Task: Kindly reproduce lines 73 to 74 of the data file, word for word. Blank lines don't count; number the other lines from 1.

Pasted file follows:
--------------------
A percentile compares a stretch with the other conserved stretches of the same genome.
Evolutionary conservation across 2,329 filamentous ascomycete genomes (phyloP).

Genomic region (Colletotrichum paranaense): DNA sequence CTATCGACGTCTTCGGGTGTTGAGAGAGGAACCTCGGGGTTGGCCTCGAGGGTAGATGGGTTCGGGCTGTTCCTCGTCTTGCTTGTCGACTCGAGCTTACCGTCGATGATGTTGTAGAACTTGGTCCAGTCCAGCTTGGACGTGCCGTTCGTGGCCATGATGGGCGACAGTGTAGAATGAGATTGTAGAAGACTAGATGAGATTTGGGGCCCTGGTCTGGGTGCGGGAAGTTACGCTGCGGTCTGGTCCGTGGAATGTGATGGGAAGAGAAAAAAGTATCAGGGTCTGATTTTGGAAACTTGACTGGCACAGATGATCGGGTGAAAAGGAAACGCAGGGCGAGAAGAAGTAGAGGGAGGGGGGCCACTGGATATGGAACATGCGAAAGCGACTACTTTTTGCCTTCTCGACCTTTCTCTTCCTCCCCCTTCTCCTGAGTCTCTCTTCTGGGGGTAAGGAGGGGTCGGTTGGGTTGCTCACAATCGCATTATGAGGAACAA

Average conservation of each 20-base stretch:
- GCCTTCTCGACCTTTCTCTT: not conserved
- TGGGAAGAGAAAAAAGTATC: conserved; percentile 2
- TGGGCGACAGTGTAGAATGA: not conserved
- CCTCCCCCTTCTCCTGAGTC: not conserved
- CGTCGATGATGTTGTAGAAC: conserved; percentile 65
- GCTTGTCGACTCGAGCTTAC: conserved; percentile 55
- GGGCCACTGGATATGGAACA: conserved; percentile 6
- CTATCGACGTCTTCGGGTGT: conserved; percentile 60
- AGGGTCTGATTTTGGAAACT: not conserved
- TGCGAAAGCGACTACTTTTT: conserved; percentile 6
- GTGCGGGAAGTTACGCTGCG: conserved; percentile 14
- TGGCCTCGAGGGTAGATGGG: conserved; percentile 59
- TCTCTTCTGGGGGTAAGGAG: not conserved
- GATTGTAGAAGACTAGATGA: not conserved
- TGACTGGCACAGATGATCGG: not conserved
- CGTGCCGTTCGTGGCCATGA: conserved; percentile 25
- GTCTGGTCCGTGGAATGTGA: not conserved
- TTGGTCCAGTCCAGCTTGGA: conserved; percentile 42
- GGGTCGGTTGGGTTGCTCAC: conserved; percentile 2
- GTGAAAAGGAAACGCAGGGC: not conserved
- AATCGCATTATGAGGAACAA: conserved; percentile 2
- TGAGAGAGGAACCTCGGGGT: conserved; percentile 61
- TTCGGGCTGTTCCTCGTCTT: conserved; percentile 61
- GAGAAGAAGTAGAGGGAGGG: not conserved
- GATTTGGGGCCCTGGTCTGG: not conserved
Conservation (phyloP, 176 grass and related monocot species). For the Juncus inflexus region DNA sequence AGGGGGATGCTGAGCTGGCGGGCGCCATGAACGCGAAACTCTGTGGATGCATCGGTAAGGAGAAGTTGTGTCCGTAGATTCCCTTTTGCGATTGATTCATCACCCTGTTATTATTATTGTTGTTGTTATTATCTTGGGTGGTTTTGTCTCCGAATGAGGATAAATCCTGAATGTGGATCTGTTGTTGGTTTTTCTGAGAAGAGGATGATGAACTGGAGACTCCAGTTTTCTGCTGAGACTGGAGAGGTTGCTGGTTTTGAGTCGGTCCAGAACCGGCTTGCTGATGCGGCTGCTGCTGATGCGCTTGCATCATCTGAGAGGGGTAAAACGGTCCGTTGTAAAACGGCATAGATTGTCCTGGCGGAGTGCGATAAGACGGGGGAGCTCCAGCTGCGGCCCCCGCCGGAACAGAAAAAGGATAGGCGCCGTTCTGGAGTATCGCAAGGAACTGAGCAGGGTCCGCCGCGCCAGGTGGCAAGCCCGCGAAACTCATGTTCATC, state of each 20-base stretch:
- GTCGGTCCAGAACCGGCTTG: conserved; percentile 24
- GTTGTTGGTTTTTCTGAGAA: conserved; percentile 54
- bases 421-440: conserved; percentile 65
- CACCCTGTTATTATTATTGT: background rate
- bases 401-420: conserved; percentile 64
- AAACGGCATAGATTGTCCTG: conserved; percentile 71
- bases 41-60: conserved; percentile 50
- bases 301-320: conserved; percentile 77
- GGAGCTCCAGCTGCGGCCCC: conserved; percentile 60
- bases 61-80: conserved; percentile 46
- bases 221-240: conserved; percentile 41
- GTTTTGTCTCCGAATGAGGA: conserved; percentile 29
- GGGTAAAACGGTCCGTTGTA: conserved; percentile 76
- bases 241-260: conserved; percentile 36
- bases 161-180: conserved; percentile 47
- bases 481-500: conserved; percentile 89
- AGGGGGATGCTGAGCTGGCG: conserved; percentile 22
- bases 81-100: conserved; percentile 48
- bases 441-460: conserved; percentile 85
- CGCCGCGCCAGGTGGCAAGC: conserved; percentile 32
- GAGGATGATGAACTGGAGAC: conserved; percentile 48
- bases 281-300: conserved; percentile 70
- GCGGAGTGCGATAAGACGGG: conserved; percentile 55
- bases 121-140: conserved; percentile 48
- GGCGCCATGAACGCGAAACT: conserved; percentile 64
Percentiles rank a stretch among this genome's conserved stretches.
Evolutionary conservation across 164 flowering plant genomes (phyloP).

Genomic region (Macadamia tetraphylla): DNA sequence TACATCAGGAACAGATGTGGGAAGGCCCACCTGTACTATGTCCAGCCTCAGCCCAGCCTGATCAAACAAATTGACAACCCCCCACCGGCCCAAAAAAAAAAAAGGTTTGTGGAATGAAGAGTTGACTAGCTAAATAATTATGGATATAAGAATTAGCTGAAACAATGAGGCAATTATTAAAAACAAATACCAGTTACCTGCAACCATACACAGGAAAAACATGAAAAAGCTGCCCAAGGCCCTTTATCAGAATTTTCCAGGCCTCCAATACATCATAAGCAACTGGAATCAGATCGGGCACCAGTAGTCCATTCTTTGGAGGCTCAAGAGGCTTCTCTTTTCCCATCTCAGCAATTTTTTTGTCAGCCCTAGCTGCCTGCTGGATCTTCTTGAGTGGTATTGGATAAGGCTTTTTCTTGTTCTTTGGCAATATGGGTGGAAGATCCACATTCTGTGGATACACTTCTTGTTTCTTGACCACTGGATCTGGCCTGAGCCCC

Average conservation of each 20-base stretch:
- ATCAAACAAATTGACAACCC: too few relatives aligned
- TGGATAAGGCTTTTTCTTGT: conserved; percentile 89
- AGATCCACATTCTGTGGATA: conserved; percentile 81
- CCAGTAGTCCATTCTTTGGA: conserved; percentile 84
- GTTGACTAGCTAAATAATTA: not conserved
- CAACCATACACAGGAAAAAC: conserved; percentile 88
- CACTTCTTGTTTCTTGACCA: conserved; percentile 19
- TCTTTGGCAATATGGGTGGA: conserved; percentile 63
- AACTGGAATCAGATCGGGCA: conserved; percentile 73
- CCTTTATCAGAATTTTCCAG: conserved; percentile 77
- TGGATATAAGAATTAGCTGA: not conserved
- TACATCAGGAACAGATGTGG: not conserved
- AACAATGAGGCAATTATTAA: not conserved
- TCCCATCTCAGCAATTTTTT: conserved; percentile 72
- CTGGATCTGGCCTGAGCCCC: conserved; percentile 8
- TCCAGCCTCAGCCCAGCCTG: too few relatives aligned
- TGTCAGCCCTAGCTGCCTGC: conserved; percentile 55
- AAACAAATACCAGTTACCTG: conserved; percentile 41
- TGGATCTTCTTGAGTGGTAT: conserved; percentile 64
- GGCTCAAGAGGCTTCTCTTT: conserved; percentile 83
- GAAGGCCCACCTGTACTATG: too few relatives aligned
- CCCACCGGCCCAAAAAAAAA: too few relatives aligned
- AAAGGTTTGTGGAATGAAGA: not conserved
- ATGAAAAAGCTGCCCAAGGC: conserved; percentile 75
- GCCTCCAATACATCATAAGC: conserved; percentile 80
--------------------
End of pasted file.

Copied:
- TCCCATCTCAGCAATTTTTT: conserved; percentile 72
- CTGGATCTGGCCTGAGCCCC: conserved; percentile 8